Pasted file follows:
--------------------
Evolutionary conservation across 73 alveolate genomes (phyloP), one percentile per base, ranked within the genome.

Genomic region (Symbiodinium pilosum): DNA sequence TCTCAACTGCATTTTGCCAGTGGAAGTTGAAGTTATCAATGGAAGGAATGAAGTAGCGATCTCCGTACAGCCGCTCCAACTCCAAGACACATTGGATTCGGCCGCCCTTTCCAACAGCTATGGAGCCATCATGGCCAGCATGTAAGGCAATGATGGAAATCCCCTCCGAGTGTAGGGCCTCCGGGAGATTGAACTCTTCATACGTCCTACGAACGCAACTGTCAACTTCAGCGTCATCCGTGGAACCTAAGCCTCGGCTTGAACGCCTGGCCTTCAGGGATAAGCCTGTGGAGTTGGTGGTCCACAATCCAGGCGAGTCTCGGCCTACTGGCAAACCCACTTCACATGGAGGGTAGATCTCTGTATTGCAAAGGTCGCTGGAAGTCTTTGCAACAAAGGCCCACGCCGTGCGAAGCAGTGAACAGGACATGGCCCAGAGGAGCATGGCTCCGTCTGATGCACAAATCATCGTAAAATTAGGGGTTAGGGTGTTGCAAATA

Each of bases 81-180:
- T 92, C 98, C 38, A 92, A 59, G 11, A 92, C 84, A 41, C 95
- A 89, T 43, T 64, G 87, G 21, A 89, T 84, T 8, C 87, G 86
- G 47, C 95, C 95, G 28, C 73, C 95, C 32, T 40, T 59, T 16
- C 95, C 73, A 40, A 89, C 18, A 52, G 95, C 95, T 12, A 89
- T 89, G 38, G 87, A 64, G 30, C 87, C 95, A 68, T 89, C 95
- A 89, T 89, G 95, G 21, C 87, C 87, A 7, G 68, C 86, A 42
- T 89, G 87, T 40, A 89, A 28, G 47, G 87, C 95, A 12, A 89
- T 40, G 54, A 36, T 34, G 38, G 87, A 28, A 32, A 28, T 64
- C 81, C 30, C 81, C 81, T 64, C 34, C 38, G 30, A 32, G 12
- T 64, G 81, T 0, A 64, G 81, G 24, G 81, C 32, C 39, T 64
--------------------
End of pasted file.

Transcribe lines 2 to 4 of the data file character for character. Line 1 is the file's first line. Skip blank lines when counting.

Genomic region (Symbiodinium pilosum): DNA sequence TCTCAACTGCATTTTGCCAGTGGAAGTTGAAGTTATCAATGGAAGGAATGAAGTAGCGATCTCCGTACAGCCGCTCCAACTCCAAGACACATTGGATTCGGCCGCCCTTTCCAACAGCTATGGAGCCATCATGGCCAGCATGTAAGGCAATGATGGAAATCCCCTCCGAGTGTAGGGCCTCCGGGAGATTGAACTCTTCATACGTCCTACGAACGCAACTGTCAACTTCAGCGTCATCCGTGGAACCTAAGCCTCGGCTTGAACGCCTGGCCTTCAGGGATAAGCCTGTGGAGTTGGTGGTCCACAATCCAGGCGAGTCTCGGCCTACTGGCAAACCCACTTCACATGGAGGGTAGATCTCTGTATTGCAAAGGTCGCTGGAAGTCTTTGCAACAAAGGCCCACGCCGTGCGAAGCAGTGAACAGGACATGGCCCAGAGGAGCATGGCTCCGTCTGATGCACAAATCATCGTAAAATTAGGGGTTAGGGTGTTGCAAATA

Each of bases 81-180:
- T 92, C 98, C 38, A 92, A 59, G 11, A 92, C 84, A 41, C 95